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A Special Issue on 5th Annual Meeting of GSZ.
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Vol. IXIssue: 2: (JSRM Code: 009020100006)       Formats: PDF

Towards a holistic understanding of "cells"- the tools of regenerative medicine

The gradually increasing attention towards cells as tools for solutions to various diseases makes it indispensable to analyse the behaviour of cells, the implications of different physiological and pathological environments, chemical molecules and other environmental factors on these cells. Equally important is to develop novel imaging and tracking techniques to have an insight into the probable long term outcome when cells are applied in vivo as cells are biological entities whose transformation, bioavailability, actions and interactions after transplantation inside the body cannot be defined or delineated or controlled like the factory-synthesized and reproducible chemical compounds, drugs or devices [1].

In this issue, two important studies have been reported on these lines. The study by Shakoori & Ahmad has investigated the cytotoxic and genotoxic effects of heavy metals like lead and arsenic on human adipose derived mesenchymal stem cells (AMSCs). Stem cells in contrast to post-mitotic or short lived somatic cells possess unique mechanisms to counteract DNA damage as they must persist and function throughout life for proper tissue homeostasis [2]. It has been reported that autophagy in stem cells in response to toxic concentrations of heavy metals helps to mitigate metal-induced toxicity [3]. Arsenic and lead have known genotoxic and mutagenic effects and the increase of their levels in the environment especially in developing countries makes the study by Shakoori & Ahmad important, keeping in mind the serious health consequences associated with these metals, especially the development of cancer.

The study by Moossavi & Ansari throws an entirely different perspective to cell research wherein the article provides an opinion that intravital imaging of the intestinal stem cell compartment could serve as a potential target for early detection of colorectal cancer as the stem cell compartment in the intestine acquire the earliest detectable phenotypic change during  intestinal tumorogenesis.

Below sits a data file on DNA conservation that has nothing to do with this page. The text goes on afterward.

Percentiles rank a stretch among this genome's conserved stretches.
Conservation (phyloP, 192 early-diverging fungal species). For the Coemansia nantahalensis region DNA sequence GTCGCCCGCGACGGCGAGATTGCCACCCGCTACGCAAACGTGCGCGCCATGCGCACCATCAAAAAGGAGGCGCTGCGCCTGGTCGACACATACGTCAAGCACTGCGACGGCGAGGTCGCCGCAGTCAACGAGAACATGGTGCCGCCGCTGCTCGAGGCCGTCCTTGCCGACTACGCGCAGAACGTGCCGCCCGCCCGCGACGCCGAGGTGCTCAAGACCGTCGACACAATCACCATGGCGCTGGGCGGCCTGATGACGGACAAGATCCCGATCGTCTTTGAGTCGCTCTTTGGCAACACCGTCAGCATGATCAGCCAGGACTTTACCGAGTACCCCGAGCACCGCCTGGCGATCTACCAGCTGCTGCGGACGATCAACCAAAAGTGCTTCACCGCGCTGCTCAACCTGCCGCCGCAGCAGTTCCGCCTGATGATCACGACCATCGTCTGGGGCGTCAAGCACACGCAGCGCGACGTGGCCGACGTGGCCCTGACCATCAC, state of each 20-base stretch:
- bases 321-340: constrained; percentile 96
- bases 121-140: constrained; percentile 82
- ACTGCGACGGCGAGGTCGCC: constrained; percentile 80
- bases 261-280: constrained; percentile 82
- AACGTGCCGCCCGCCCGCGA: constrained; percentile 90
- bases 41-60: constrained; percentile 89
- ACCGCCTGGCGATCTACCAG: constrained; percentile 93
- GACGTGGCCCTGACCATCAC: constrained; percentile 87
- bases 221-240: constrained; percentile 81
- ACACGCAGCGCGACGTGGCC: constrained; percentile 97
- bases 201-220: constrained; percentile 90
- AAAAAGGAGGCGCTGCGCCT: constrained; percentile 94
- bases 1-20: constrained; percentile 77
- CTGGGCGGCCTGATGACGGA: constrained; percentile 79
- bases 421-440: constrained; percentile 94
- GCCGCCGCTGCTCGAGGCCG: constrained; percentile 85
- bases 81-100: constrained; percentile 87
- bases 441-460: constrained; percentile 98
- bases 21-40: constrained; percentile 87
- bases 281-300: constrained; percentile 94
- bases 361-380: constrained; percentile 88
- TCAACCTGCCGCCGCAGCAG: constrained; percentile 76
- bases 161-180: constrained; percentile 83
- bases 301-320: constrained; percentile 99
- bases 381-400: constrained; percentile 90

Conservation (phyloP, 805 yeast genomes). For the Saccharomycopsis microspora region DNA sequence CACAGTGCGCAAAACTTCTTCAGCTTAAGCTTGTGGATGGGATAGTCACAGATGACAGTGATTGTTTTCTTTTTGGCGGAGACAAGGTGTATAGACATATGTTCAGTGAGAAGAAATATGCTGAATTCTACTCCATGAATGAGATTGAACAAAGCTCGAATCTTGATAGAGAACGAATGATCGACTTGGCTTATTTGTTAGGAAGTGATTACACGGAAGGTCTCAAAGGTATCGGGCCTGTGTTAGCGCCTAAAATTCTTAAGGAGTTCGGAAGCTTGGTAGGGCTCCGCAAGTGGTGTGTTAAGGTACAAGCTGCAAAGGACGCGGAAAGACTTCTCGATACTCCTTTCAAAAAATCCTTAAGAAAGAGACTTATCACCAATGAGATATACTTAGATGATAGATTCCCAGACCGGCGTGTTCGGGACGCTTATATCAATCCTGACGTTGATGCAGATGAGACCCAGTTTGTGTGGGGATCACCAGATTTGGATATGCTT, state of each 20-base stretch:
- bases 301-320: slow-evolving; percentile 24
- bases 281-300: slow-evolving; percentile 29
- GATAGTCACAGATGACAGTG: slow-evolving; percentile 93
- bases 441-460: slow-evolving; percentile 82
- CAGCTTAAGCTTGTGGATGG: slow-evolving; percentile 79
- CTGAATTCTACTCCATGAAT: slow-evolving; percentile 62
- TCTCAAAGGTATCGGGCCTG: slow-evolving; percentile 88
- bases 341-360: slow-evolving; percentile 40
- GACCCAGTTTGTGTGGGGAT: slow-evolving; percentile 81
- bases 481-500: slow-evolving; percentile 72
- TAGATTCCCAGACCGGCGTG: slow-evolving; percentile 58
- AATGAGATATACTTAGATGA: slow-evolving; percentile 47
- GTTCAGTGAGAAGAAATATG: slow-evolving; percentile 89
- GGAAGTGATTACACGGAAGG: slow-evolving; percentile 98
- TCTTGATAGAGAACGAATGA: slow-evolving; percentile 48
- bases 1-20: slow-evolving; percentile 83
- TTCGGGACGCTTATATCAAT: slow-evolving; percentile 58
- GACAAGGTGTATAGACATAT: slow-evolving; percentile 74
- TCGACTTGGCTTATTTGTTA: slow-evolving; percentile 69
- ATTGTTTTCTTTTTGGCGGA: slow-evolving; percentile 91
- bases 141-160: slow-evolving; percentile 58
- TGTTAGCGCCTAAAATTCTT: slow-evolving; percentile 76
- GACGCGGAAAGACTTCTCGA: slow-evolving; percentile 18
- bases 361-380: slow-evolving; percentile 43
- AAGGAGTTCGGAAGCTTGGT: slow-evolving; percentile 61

Therefore in addition to routine in vitro and in vivo analysis of cells and stem cells, studying their genotype and phenotype which are the focus of most of the studies being reported recently, analysis of cell behaviour from an holistic approach and development of novel non-invasive imaging and visualization techniques with high resolution could shed more light on the complex biological phenomena surrounding these cells and stem cells thereby contributing to the progress of medicine.

References:

  1. Preethy S, John S, Saravana Ganesh J, Srinivasan T, Terunuma H, Iwasaki M, Abraham S. Age old wisdom of Cell-based therapies with added knowledge in the stem cell era - Our perspectives. Stem Cells and Cloning: Advances and Applications. 2013; 2013(6): 13 – 18.
  2. Mandal PK, Blanpain C, Rossi DJ. DNA damage response in adult stem cells: pathways and consequences. Nat Rev Mol Cell Biol. 2011;12(3):198-202.
  3. Di Gioacchino M, Petrarca C, Perrone A, Martino S, Esposito DL, Lotti LV, Mariani-Costantini R. Autophagy in hematopoietic stem/progenitor cells exposed to heavy metals: Biological implications and toxicological relevance. Autophagy. 2008;4(4):537-9.
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